Chefs, this is your chance to show off how smart you are. Your challenge: turn a bowl of soup into something extraordinary. Yes, it’s that time of year again – Campbell’s soup is sponsoring a contest known as “It’s Amazing What Soup Can Do.” The contest started in November of 2010 and runs through January 31, 2011.

Extraordinary Things to Do with Soup

The idea is to prove that you can do something extraordinary with soup. Specifically, that you can do something amazing using a Campbell’s or Swanson branded soups which happen to come in 50 oz. food service sizes. In other words, unlike most contests that consumer brands run, this contest is specifically aimed at the industry rather than at housewives.

The reason for running the contest is simple: Campbell’s wants to sell you more soup. And no, they’re not just talking about the single 50 oz can you may buy for experimentation. They want you to consider using their readymade soups on a regular basis in your kitchen so that you can see the “benefits” of using their products to “increase efficiency.”

Eligible Campbell Soup Flavors for the Contest

The eligible soups include 15 different flavors of Healthy Request and condensed soups as well as Swanson broth in the 50 oz variety. Four chefs will be selected based on their recipes to come to a cook off at Campbell’s headquarters. The winner is to have his or her recipe featured on a can of Campbell’s soup and will also get a shopping spree at the Campbell’s store.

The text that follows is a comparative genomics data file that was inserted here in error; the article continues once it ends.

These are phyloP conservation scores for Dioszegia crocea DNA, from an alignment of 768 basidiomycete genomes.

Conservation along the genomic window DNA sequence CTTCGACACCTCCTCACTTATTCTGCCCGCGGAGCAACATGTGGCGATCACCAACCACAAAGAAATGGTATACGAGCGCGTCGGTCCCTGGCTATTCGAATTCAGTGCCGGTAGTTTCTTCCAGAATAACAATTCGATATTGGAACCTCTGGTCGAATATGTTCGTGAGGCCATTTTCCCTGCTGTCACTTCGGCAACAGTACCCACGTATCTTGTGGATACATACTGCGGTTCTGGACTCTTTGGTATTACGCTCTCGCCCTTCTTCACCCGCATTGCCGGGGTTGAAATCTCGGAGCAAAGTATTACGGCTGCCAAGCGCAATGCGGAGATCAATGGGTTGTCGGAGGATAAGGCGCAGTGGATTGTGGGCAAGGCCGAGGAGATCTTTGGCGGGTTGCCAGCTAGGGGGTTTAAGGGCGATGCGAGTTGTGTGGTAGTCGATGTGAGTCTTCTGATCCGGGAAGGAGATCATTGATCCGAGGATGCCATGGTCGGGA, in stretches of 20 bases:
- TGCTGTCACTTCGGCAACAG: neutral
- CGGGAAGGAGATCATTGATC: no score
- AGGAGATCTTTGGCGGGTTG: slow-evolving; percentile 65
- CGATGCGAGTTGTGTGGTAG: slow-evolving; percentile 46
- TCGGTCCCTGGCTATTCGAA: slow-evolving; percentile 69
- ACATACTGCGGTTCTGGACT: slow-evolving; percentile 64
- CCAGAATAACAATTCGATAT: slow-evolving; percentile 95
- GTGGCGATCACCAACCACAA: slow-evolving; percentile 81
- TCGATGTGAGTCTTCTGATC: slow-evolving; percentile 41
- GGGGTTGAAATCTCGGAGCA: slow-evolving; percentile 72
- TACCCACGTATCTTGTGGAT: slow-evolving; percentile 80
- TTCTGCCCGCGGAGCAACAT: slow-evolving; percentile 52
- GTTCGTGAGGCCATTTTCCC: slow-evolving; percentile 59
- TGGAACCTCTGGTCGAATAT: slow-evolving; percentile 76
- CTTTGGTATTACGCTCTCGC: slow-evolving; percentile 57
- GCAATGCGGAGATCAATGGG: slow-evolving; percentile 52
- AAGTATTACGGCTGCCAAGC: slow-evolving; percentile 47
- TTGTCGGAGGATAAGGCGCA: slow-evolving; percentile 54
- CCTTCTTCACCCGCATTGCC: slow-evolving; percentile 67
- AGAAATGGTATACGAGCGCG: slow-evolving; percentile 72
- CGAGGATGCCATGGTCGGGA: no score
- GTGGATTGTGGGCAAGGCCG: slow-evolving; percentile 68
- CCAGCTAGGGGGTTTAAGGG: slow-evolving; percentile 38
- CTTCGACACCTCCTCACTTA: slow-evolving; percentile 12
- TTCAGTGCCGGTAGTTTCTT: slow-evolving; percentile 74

Campbell’s began their food service brand in 1965 with the intention of serving schools and restaurants. The division joined the existing consumer canned soups division which has been in operation since 1869. The Campbell’s brand also includes the V8 brand of healthy drinks, Pace and Prego sauces and Pepperidge Farm brand cookies and snacks.

How to Deal with Irate Diners

January 19, 2011

We’ve all had to deal with them at one time or another – the unhappy diner who simply blows up at your waiter because they felt the service offered wasn’t appropriate. Sometimes, the complaints are legitimate, such as when a waiter picks up a plate that has fallen on the floor and proceeds to serve it anyway or if a particular order comes out so late that the food is cold.

However, just as often, we find that the problem is one of perception. Perhaps, the customer expected one thing but got something else. How we deal with these kinds of problems, though, can be quite interesting. Then here are a few tips on dealing with irate diners:

Allow Waiters to Offer to Exchange a Meal for Something Else

Most restaurateurs who are worth their salt know that it’s well worth the loss of a few dollars worth of food to keep a customer happy. Therefore, they do this as a matter of course if a customer complains. The only time this isn’t appropriate to do is if a customer becomes a habitual complainer.

Offer a Coupon or a Free Desert